We have to get used to the fact that normal life does not consist of having 200 energy slaves working all day long to make us comfortable and keep us happy and raise our status. It never has been normal, and it never will be normal. We just happened to be born during the most bizarre blip on the radar - the strangest time in millennium - when these habits and beliefs seemed to be simply average. But in truth, how we live today, what seems so average to us - is really living like kings. The richest kings that ever lived. The kind of kings that spent so much, that taxed their people so much, that they lost their heads.

We need to give up our crowns and our slaves and get back to living like regular people. If we don't do it voluntarily, don't worry - peak oil will do it for us. But it will be a lot less enjoyable process.

4 comments:

Lewru said...

Wow, I never thought about this in those terms, using the slave metaphor.

Your comment about putting up barriers to happiness gets into the ecopsychology realm - and it bears a lot of analysis. So many of us have drank the koolaid that technology will set us free, better living through chemistry, more stuff = more bliss, and related BS ad nauseum...And what got lost in the shuffle is the construction of real, human, face-to-face, time-tested relationships, community, family, etc.

It may seem terrifying and incredibly difficult at first, but my bet is that people will be happier after the shock has worn off.

Peak Oil Hausfrau said...

I can't remember where I first heard about the energy slave, but I have run across it many times - I couldn't find a good direct link for it though. I think it makes it very concrete for people - lets them visualize how much energy they really are using.

Alison said...

I was just wondering whether you have any insights, and references for me to read, that could explain why I'd be using more energy living in the USA than if I were living in the UK.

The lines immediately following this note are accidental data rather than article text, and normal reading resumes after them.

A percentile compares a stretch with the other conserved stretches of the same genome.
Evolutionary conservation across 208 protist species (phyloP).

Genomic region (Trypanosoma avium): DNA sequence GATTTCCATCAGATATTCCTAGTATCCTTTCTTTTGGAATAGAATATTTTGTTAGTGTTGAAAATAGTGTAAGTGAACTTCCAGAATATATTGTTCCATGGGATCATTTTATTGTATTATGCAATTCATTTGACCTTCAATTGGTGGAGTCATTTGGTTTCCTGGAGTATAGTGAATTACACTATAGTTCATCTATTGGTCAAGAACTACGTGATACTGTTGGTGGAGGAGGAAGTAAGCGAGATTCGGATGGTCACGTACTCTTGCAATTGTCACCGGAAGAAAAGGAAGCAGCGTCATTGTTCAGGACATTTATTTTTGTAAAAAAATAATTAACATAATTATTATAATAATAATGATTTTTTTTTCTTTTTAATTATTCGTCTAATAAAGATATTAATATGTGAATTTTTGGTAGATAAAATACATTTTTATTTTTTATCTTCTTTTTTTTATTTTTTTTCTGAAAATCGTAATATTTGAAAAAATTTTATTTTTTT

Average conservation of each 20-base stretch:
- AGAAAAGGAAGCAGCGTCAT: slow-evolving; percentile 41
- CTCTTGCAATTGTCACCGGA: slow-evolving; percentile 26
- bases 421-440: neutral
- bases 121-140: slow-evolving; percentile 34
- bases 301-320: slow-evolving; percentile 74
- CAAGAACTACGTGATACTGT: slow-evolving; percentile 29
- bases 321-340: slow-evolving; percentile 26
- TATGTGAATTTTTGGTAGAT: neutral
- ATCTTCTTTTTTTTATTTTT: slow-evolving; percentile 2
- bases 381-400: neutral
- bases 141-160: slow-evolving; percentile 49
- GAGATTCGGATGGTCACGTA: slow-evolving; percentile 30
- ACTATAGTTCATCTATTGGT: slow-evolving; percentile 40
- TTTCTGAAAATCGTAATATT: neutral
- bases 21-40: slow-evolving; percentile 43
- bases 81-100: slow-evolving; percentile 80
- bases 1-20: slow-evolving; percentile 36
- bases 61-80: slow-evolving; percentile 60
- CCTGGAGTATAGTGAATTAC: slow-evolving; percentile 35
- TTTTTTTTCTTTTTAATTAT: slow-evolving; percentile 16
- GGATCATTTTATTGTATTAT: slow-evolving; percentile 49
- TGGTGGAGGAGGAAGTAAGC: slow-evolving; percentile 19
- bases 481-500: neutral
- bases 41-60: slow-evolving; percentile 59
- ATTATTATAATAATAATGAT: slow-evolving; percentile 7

I don't think I've changed my habits terribly. Either I am still using what I did before and I'm just part of a higher average (maybe an anomaly), or there is something about the infrastructure here that is different, so I use more energy because it occurs elsewhere in the system, or there is something about my energy needs here, like the climate and the inefficiency of appliances, that makes the difference.

I'd seriously like to figure this out and would appreciate any suggestions.

Peak Oil Hausfrau said...

Hi Alison - I would recommend tracking your energy for a month - gas receipts and plane rides, and energy bills - electricity, natural gas, heating oil, etc. and see if you ARE above your old energy usage. It is just an average after all.

As for reasons why Americans use more energy - it's cheaper here and we don't think about it as much. Many people - 50% in some places - drive trucks and SUVs that get only 15 - 18 mpg. There is not much public transportation in many cities. We don't really have trains, instead we use planes to get from city to city. Our houses are also larger - upwards of 2000+ square feet, taking more to heat and cool. Energy efficiency has never been a top priority here - not of technology, and not of habit. So there are a lot of reasons why we use more energy. Hope that helps!